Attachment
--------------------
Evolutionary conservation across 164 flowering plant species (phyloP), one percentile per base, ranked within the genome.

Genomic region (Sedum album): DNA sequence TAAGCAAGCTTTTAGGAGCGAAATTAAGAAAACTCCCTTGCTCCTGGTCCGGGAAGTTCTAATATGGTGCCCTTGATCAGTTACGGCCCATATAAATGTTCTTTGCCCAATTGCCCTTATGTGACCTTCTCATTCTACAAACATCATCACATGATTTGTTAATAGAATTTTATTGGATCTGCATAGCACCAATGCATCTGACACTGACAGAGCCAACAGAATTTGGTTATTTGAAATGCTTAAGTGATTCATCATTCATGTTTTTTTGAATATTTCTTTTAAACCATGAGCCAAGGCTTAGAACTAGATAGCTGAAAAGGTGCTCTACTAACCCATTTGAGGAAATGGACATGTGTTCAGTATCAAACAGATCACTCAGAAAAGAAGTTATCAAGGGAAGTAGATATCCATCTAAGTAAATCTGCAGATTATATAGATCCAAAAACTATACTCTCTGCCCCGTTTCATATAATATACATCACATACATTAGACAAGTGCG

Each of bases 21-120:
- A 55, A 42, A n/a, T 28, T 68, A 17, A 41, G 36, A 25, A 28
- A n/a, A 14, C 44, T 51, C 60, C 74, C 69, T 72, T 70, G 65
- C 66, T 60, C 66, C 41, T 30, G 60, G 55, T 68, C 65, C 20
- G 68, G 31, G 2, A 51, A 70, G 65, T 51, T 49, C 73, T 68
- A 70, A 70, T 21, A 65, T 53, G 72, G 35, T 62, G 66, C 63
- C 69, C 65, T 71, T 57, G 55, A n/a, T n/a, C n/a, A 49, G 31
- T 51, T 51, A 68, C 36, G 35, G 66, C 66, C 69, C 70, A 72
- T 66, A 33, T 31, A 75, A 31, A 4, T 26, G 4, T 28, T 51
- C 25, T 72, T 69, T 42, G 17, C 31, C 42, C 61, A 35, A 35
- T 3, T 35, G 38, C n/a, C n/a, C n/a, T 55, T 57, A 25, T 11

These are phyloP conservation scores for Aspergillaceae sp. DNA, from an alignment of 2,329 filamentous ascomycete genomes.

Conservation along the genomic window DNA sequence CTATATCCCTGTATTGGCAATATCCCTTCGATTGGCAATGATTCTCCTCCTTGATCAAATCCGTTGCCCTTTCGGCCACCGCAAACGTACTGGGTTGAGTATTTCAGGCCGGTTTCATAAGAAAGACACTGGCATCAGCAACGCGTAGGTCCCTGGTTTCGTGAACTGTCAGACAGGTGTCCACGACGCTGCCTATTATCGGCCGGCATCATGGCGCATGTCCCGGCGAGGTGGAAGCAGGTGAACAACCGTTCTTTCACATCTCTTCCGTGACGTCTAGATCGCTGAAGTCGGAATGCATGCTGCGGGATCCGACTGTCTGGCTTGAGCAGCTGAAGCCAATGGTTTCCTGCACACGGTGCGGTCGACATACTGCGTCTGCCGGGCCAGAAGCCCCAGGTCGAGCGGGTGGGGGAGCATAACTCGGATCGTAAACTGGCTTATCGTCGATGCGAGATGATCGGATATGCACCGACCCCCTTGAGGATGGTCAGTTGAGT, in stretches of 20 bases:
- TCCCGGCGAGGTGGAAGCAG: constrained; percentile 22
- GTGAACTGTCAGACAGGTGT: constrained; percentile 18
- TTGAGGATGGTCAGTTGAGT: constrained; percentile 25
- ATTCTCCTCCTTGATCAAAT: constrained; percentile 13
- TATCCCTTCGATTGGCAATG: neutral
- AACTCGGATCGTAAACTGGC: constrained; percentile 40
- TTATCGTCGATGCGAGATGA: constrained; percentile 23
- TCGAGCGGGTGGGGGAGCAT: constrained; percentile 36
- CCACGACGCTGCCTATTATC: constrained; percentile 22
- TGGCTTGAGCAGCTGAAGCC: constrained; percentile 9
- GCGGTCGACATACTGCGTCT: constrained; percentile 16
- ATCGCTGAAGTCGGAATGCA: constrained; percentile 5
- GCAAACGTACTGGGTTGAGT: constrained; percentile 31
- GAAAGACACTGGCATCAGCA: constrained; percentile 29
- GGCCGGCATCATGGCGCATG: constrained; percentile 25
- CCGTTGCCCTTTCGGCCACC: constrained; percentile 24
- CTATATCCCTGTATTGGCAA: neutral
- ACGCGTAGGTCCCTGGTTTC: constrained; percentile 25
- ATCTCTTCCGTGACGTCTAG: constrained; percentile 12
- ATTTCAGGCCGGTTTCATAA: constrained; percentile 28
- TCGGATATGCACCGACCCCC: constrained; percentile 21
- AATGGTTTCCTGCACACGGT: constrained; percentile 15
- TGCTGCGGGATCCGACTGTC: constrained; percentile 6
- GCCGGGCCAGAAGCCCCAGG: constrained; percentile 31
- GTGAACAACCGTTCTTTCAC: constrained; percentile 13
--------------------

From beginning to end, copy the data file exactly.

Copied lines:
Evolutionary conservation across 164 flowering plant species (phyloP), one percentile per base, ranked within the genome.

Genomic region (Sedum album): DNA sequence TAAGCAAGCTTTTAGGAGCGAAATTAAGAAAACTCCCTTGCTCCTGGTCCGGGAAGTTCTAATATGGTGCCCTTGATCAGTTACGGCCCATATAAATGTTCTTTGCCCAATTGCCCTTATGTGACCTTCTCATTCTACAAACATCATCACATGATTTGTTAATAGAATTTTATTGGATCTGCATAGCACCAATGCATCTGACACTGACAGAGCCAACAGAATTTGGTTATTTGAAATGCTTAAGTGATTCATCATTCATGTTTTTTTGAATATTTCTTTTAAACCATGAGCCAAGGCTTAGAACTAGATAGCTGAAAAGGTGCTCTACTAACCCATTTGAGGAAATGGACATGTGTTCAGTATCAAACAGATCACTCAGAAAAGAAGTTATCAAGGGAAGTAGATATCCATCTAAGTAAATCTGCAGATTATATAGATCCAAAAACTATACTCTCTGCCCCGTTTCATATAATATACATCACATACATTAGACAAGTGCG

Each of bases 21-120:
- A 55, A 42, A n/a, T 28, T 68, A 17, A 41, G 36, A 25, A 28
- A n/a, A 14, C 44, T 51, C 60, C 74, C 69, T 72, T 70, G 65
- C 66, T 60, C 66, C 41, T 30, G 60, G 55, T 68, C 65, C 20
- G 68, G 31, G 2, A 51, A 70, G 65, T 51, T 49, C 73, T 68
- A 70, A 70, T 21, A 65, T 53, G 72, G 35, T 62, G 66, C 63
- C 69, C 65, T 71, T 57, G 55, A n/a, T n/a, C n/a, A 49, G 31
- T 51, T 51, A 68, C 36, G 35, G 66, C 66, C 69, C 70, A 72
- T 66, A 33, T 31, A 75, A 31, A 4, T 26, G 4, T 28, T 51
- C 25, T 72, T 69, T 42, G 17, C 31, C 42, C 61, A 35, A 35
- T 3, T 35, G 38, C n/a, C n/a, C n/a, T 55, T 57, A 25, T 11

These are phyloP conservation scores for Aspergillaceae sp. DNA, from an alignment of 2,329 filamentous ascomycete genomes.

Conservation along the genomic window DNA sequence CTATATCCCTGTATTGGCAATATCCCTTCGATTGGCAATGATTCTCCTCCTTGATCAAATCCGTTGCCCTTTCGGCCACCGCAAACGTACTGGGTTGAGTATTTCAGGCCGGTTTCATAAGAAAGACACTGGCATCAGCAACGCGTAGGTCCCTGGTTTCGTGAACTGTCAGACAGGTGTCCACGACGCTGCCTATTATCGGCCGGCATCATGGCGCATGTCCCGGCGAGGTGGAAGCAGGTGAACAACCGTTCTTTCACATCTCTTCCGTGACGTCTAGATCGCTGAAGTCGGAATGCATGCTGCGGGATCCGACTGTCTGGCTTGAGCAGCTGAAGCCAATGGTTTCCTGCACACGGTGCGGTCGACATACTGCGTCTGCCGGGCCAGAAGCCCCAGGTCGAGCGGGTGGGGGAGCATAACTCGGATCGTAAACTGGCTTATCGTCGATGCGAGATGATCGGATATGCACCGACCCCCTTGAGGATGGTCAGTTGAGT, in stretches of 20 bases:
- TCCCGGCGAGGTGGAAGCAG: constrained; percentile 22
- GTGAACTGTCAGACAGGTGT: constrained; percentile 18
- TTGAGGATGGTCAGTTGAGT: constrained; percentile 25
- ATTCTCCTCCTTGATCAAAT: constrained; percentile 13
- TATCCCTTCGATTGGCAATG: neutral
- AACTCGGATCGTAAACTGGC: constrained; percentile 40
- TTATCGTCGATGCGAGATGA: constrained; percentile 23
- TCGAGCGGGTGGGGGAGCAT: constrained; percentile 36
- CCACGACGCTGCCTATTATC: constrained; percentile 22
- TGGCTTGAGCAGCTGAAGCC: constrained; percentile 9
- GCGGTCGACATACTGCGTCT: constrained; percentile 16
- ATCGCTGAAGTCGGAATGCA: constrained; percentile 5
- GCAAACGTACTGGGTTGAGT: constrained; percentile 31
- GAAAGACACTGGCATCAGCA: constrained; percentile 29
- GGCCGGCATCATGGCGCATG: constrained; percentile 25
- CCGTTGCCCTTTCGGCCACC: constrained; percentile 24
- CTATATCCCTGTATTGGCAA: neutral
- ACGCGTAGGTCCCTGGTTTC: constrained; percentile 25
- ATCTCTTCCGTGACGTCTAG: constrained; percentile 12
- ATTTCAGGCCGGTTTCATAA: constrained; percentile 28
- TCGGATATGCACCGACCCCC: constrained; percentile 21
- AATGGTTTCCTGCACACGGT: constrained; percentile 15
- TGCTGCGGGATCCGACTGTC: constrained; percentile 6
- GCCGGGCCAGAAGCCCCAGG: constrained; percentile 31
- GTGAACAACCGTTCTTTCAC: constrained; percentile 13